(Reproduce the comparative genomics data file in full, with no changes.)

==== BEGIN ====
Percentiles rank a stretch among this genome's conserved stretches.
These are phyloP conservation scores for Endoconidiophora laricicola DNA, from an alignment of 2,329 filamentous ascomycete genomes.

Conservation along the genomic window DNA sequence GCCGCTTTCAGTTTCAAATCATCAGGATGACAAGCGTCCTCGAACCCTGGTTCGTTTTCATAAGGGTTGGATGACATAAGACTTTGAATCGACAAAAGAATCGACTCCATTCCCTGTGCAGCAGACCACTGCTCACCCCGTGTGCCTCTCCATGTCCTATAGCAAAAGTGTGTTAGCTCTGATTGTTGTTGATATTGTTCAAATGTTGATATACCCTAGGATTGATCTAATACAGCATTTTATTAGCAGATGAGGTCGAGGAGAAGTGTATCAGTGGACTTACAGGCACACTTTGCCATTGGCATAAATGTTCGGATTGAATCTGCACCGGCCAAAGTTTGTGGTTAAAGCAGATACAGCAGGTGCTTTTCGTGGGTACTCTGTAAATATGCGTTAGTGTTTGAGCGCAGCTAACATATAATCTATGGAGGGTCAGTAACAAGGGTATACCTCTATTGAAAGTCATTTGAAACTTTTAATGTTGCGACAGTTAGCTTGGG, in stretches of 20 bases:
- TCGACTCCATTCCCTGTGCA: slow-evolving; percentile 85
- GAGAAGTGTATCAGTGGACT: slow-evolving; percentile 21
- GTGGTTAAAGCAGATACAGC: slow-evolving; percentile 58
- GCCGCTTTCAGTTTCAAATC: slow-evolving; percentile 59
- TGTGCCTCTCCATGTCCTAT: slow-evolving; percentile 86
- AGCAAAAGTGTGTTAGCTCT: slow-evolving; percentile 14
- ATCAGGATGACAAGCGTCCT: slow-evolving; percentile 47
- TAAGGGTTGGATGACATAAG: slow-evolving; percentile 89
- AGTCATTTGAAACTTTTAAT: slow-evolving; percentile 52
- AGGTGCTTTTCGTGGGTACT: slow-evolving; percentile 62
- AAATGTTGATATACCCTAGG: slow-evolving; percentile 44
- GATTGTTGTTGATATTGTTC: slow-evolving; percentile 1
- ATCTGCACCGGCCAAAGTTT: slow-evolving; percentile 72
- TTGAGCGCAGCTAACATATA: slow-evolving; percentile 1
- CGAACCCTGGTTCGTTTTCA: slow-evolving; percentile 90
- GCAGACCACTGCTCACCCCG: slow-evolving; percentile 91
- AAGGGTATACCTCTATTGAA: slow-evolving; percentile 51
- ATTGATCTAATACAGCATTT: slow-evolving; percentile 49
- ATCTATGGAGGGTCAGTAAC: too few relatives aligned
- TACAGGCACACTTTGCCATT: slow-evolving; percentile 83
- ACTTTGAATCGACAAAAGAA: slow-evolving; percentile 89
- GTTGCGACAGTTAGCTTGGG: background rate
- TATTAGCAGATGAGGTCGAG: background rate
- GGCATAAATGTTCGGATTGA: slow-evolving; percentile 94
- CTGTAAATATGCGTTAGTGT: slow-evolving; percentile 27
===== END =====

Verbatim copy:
Percentiles rank a stretch among this genome's conserved stretches.
These are phyloP conservation scores for Endoconidiophora laricicola DNA, from an alignment of 2,329 filamentous ascomycete genomes.

Conservation along the genomic window DNA sequence GCCGCTTTCAGTTTCAAATCATCAGGATGACAAGCGTCCTCGAACCCTGGTTCGTTTTCATAAGGGTTGGATGACATAAGACTTTGAATCGACAAAAGAATCGACTCCATTCCCTGTGCAGCAGACCACTGCTCACCCCGTGTGCCTCTCCATGTCCTATAGCAAAAGTGTGTTAGCTCTGATTGTTGTTGATATTGTTCAAATGTTGATATACCCTAGGATTGATCTAATACAGCATTTTATTAGCAGATGAGGTCGAGGAGAAGTGTATCAGTGGACTTACAGGCACACTTTGCCATTGGCATAAATGTTCGGATTGAATCTGCACCGGCCAAAGTTTGTGGTTAAAGCAGATACAGCAGGTGCTTTTCGTGGGTACTCTGTAAATATGCGTTAGTGTTTGAGCGCAGCTAACATATAATCTATGGAGGGTCAGTAACAAGGGTATACCTCTATTGAAAGTCATTTGAAACTTTTAATGTTGCGACAGTTAGCTTGGG, in stretches of 20 bases:
- TCGACTCCATTCCCTGTGCA: slow-evolving; percentile 85
- GAGAAGTGTATCAGTGGACT: slow-evolving; percentile 21
- GTGGTTAAAGCAGATACAGC: slow-evolving; percentile 58
- GCCGCTTTCAGTTTCAAATC: slow-evolving; percentile 59
- TGTGCCTCTCCATGTCCTAT: slow-evolving; percentile 86
- AGCAAAAGTGTGTTAGCTCT: slow-evolving; percentile 14
- ATCAGGATGACAAGCGTCCT: slow-evolving; percentile 47
- TAAGGGTTGGATGACATAAG: slow-evolving; percentile 89
- AGTCATTTGAAACTTTTAAT: slow-evolving; percentile 52
- AGGTGCTTTTCGTGGGTACT: slow-evolving; percentile 62
- AAATGTTGATATACCCTAGG: slow-evolving; percentile 44
- GATTGTTGTTGATATTGTTC: slow-evolving; percentile 1
- ATCTGCACCGGCCAAAGTTT: slow-evolving; percentile 72
- TTGAGCGCAGCTAACATATA: slow-evolving; percentile 1
- CGAACCCTGGTTCGTTTTCA: slow-evolving; percentile 90
- GCAGACCACTGCTCACCCCG: slow-evolving; percentile 91
- AAGGGTATACCTCTATTGAA: slow-evolving; percentile 51
- ATTGATCTAATACAGCATTT: slow-evolving; percentile 49
- ATCTATGGAGGGTCAGTAAC: too few relatives aligned
- TACAGGCACACTTTGCCATT: slow-evolving; percentile 83
- ACTTTGAATCGACAAAAGAA: slow-evolving; percentile 89
- GTTGCGACAGTTAGCTTGGG: background rate
- TATTAGCAGATGAGGTCGAG: background rate
- GGCATAAATGTTCGGATTGA: slow-evolving; percentile 94
- CTGTAAATATGCGTTAGTGT: slow-evolving; percentile 27